By Mariah Le Beau '20
MIDDLETOWN, Conn. – Clara Ambrose '93 did it all during her time at Wesleyan.
The three-season athlete took her talents to the field hockey, lacrosse and squash domains, as she served as a two-sport captain, to go along with earning team MVP honors and being recognized with the prestigious Female Athlete of the Year award.
Ambrose's stellar athletic achievements did not stop after she turned her tassel at Wesleyan. She recently was named to the U.S. Women's Masters Over-45 Squad for field hockey. The accomplishment did not come as a surprise to her former head coach at Wesleyan – Patti Klecha-Porter – who has been at the helm of the field hockey program in Middletown, Conn., since 1985. Klecha-Porter remembers vividly the competitiveness that permeated through Ambrose's bones in a Cardinals' jersey from 1989-92.
"I am not surprised Clara was named to the U.S. Masters Team," Klecha-Porter said. "She remains very involved in the sport as a club coach and remains very fit. Clara did whatever it took to win."
Ambrose of Westport, Conn., was a standout midfielder during her tenure at Wesleyan. The Cardinals accumulated some great moments with Ambrose on the team, finishing with winning seasons in 1991 and 1992, including an impressive 9-6 mark in 1992. The 1992 squad qualified for the ECAC New England Division III Tournament for the first time in program history, as Ambrose served as a captain and garnered All-American honors that year.
Ambrose took a decade-long break from field hockey to concentrate on a business career, which included working for the global firm, Accenture, where she did consulting work. Her heart was always tied to the field hockey pitch, and she decided to get back involved in her craft, especially after having four children – three boys and one girl.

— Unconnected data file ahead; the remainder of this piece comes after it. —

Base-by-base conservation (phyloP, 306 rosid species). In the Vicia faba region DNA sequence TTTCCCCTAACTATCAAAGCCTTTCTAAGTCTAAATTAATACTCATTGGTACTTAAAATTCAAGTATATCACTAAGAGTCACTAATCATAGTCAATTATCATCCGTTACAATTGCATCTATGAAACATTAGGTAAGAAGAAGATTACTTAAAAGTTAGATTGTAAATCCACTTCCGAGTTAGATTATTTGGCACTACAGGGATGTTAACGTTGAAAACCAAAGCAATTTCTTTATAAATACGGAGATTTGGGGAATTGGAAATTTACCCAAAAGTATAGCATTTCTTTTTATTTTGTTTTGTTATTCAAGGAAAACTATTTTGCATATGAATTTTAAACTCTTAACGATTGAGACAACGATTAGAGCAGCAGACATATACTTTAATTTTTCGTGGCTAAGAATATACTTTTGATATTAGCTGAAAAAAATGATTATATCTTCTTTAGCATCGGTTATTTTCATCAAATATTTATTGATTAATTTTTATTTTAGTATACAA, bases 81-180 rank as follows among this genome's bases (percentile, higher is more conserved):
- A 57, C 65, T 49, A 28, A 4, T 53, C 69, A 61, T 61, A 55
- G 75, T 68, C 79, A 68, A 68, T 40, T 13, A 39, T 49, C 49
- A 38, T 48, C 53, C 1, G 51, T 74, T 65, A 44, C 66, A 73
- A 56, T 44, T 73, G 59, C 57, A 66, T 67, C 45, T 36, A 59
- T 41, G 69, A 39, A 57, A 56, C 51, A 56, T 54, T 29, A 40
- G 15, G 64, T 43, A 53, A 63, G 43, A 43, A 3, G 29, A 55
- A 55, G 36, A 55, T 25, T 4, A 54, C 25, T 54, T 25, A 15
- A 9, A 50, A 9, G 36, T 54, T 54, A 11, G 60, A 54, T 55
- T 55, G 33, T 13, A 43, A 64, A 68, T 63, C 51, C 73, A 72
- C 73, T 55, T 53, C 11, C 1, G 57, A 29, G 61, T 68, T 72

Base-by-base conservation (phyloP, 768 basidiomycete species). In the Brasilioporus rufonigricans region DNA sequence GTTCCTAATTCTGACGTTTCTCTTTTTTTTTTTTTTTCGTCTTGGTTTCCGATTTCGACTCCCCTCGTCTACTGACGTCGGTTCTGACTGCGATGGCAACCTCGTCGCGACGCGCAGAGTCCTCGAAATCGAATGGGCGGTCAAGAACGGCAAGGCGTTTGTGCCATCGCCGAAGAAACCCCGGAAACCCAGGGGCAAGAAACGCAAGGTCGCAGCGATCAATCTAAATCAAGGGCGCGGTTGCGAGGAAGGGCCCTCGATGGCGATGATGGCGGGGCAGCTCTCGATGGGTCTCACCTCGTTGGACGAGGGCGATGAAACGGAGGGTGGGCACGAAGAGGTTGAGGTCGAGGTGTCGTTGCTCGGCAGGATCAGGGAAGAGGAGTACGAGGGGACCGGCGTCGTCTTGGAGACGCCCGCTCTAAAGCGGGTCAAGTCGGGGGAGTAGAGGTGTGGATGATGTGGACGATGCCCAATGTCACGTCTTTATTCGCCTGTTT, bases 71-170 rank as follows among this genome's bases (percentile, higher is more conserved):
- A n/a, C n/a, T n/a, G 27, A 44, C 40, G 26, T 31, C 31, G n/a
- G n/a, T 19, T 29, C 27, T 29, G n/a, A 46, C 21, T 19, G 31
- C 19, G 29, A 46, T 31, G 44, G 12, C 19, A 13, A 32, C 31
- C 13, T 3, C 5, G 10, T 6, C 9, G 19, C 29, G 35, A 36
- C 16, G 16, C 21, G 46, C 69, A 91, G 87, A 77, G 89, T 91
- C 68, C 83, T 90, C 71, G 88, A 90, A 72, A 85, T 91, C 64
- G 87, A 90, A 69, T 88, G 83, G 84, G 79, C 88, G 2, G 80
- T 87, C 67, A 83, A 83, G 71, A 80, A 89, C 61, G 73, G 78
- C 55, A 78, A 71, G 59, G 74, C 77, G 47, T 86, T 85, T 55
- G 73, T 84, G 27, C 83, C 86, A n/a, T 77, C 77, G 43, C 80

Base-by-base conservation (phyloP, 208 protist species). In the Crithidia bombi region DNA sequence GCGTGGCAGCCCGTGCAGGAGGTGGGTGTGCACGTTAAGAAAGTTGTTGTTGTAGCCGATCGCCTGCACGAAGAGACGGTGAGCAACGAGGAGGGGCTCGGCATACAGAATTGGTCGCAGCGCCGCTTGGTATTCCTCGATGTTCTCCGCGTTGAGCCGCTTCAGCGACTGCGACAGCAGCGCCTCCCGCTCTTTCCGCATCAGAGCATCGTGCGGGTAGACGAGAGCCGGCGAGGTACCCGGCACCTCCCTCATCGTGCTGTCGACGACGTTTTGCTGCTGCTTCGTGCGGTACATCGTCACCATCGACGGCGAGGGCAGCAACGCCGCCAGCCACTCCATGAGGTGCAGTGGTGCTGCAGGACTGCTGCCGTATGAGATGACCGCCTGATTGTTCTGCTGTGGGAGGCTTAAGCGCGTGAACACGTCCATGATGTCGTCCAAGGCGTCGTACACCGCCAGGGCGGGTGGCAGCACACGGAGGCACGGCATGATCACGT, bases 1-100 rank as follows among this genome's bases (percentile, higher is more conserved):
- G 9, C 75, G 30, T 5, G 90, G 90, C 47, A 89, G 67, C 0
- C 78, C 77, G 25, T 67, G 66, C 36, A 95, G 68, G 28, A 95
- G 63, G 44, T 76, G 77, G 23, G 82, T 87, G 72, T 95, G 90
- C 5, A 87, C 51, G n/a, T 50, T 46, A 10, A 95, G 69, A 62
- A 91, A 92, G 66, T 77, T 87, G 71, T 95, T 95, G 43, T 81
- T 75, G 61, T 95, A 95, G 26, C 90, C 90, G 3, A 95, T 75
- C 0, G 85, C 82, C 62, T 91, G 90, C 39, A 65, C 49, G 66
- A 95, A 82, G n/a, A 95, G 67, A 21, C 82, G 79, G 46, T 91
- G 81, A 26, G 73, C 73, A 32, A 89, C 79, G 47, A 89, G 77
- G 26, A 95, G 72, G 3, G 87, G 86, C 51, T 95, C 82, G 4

Ambrose, a USA Field Hockey (USFHA) Level I Certified Coach, has served as the director for the Westport Field Hockey Youth Program, and she has been active with Westport PAL Girls Lacrosse.
Ambrose is trying to instill her passion for the game into young athletes, as she has been very active with the youth in athletic settings. She was motivated to get involved in a coaching role when her own daughter started developing an affinity for the sport.
Working with various youth programs reactivated Ambrose's love for the game, and she decided to start competing at the club level.
Although Ambrose's first love was gymnastics, she started to play field hockey in middle school and fell in love with it. Ambrose describes that she has "so many fun memories" from the game, and thinks that "the game itself is complex and requires a lot of different skills." She appreciates the diverse nature of the sport, and names just a few of the skills required, including speed, agility and hand-eye coordination.
"She always raised the bar to do skills faster, stronger and better," Klecha-Porter said. "She made her teammates better by her dedication, commitment and work ethic. She was a true leader on and off the field."
Ambrose, who has been active on the Wesleyan Athletic Hall of Fame Committee, never envisioned herself being in a position to represent her country on the field hockey surface. She was talked into trying out by her friends.
In the next couple of months, there will be a series of practices with the group, as well as further selections to determine a final unit to compete in the 2018 World Cup. She is thrilled to be on the team, and thinks it holds "a lot of meaning to be representing (her) flag." Ambrose is hopeful that she will make the final roster, but regardless, she still feels privileged to even be named to the squad.